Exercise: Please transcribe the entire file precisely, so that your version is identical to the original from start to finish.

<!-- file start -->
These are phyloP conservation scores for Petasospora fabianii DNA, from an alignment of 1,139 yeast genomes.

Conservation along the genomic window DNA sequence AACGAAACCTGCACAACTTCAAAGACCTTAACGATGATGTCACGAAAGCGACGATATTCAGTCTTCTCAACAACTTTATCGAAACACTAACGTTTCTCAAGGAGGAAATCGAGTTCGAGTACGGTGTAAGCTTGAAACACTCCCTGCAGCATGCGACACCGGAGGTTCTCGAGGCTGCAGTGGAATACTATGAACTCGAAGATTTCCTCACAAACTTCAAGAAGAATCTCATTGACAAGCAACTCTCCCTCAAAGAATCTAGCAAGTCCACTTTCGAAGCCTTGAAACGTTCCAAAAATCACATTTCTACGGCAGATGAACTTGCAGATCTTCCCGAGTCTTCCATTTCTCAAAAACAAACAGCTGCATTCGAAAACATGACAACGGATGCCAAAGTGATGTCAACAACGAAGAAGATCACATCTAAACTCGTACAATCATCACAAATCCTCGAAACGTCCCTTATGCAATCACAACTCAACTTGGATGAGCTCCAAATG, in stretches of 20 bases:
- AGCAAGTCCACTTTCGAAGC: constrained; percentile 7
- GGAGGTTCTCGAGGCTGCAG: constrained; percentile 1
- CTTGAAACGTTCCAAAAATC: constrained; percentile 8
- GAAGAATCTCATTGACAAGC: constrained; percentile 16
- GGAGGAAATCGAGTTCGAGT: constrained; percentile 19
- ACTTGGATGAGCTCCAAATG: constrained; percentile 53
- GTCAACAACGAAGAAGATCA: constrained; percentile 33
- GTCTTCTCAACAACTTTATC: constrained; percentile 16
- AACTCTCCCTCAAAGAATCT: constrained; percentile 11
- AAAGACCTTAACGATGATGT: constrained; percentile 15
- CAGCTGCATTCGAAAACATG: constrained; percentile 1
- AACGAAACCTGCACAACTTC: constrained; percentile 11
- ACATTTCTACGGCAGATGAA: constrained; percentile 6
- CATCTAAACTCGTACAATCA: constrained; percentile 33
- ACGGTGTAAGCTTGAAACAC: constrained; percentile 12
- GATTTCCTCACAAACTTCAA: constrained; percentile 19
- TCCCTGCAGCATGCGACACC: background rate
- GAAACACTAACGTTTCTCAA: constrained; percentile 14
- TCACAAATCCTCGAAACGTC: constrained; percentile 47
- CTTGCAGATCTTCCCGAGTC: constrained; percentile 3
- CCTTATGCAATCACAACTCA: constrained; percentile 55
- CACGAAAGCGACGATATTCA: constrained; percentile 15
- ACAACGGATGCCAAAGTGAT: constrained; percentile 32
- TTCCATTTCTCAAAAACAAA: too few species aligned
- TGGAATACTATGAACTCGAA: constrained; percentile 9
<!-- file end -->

These are phyloP conservation scores for Petasospora fabianii DNA, from an alignment of 1,139 yeast genomes.

Conservation along the genomic window DNA sequence AACGAAACCTGCACAACTTCAAAGACCTTAACGATGATGTCACGAAAGCGACGATATTCAGTCTTCTCAACAACTTTATCGAAACACTAACGTTTCTCAAGGAGGAAATCGAGTTCGAGTACGGTGTAAGCTTGAAACACTCCCTGCAGCATGCGACACCGGAGGTTCTCGAGGCTGCAGTGGAATACTATGAACTCGAAGATTTCCTCACAAACTTCAAGAAGAATCTCATTGACAAGCAACTCTCCCTCAAAGAATCTAGCAAGTCCACTTTCGAAGCCTTGAAACGTTCCAAAAATCACATTTCTACGGCAGATGAACTTGCAGATCTTCCCGAGTCTTCCATTTCTCAAAAACAAACAGCTGCATTCGAAAACATGACAACGGATGCCAAAGTGATGTCAACAACGAAGAAGATCACATCTAAACTCGTACAATCATCACAAATCCTCGAAACGTCCCTTATGCAATCACAACTCAACTTGGATGAGCTCCAAATG, in stretches of 20 bases:
- AGCAAGTCCACTTTCGAAGC: constrained; percentile 7
- GGAGGTTCTCGAGGCTGCAG: constrained; percentile 1
- CTTGAAACGTTCCAAAAATC: constrained; percentile 8
- GAAGAATCTCATTGACAAGC: constrained; percentile 16
- GGAGGAAATCGAGTTCGAGT: constrained; percentile 19
- ACTTGGATGAGCTCCAAATG: constrained; percentile 53
- GTCAACAACGAAGAAGATCA: constrained; percentile 33
- GTCTTCTCAACAACTTTATC: constrained; percentile 16
- AACTCTCCCTCAAAGAATCT: constrained; percentile 11
- AAAGACCTTAACGATGATGT: constrained; percentile 15
- CAGCTGCATTCGAAAACATG: constrained; percentile 1
- AACGAAACCTGCACAACTTC: constrained; percentile 11
- ACATTTCTACGGCAGATGAA: constrained; percentile 6
- CATCTAAACTCGTACAATCA: constrained; percentile 33
- ACGGTGTAAGCTTGAAACAC: constrained; percentile 12
- GATTTCCTCACAAACTTCAA: constrained; percentile 19
- TCCCTGCAGCATGCGACACC: background rate
- GAAACACTAACGTTTCTCAA: constrained; percentile 14
- TCACAAATCCTCGAAACGTC: constrained; percentile 47
- CTTGCAGATCTTCCCGAGTC: constrained; percentile 3
- CCTTATGCAATCACAACTCA: constrained; percentile 55
- CACGAAAGCGACGATATTCA: constrained; percentile 15
- ACAACGGATGCCAAAGTGAT: constrained; percentile 32
- TTCCATTTCTCAAAAACAAA: too few species aligned
- TGGAATACTATGAACTCGAA: constrained; percentile 9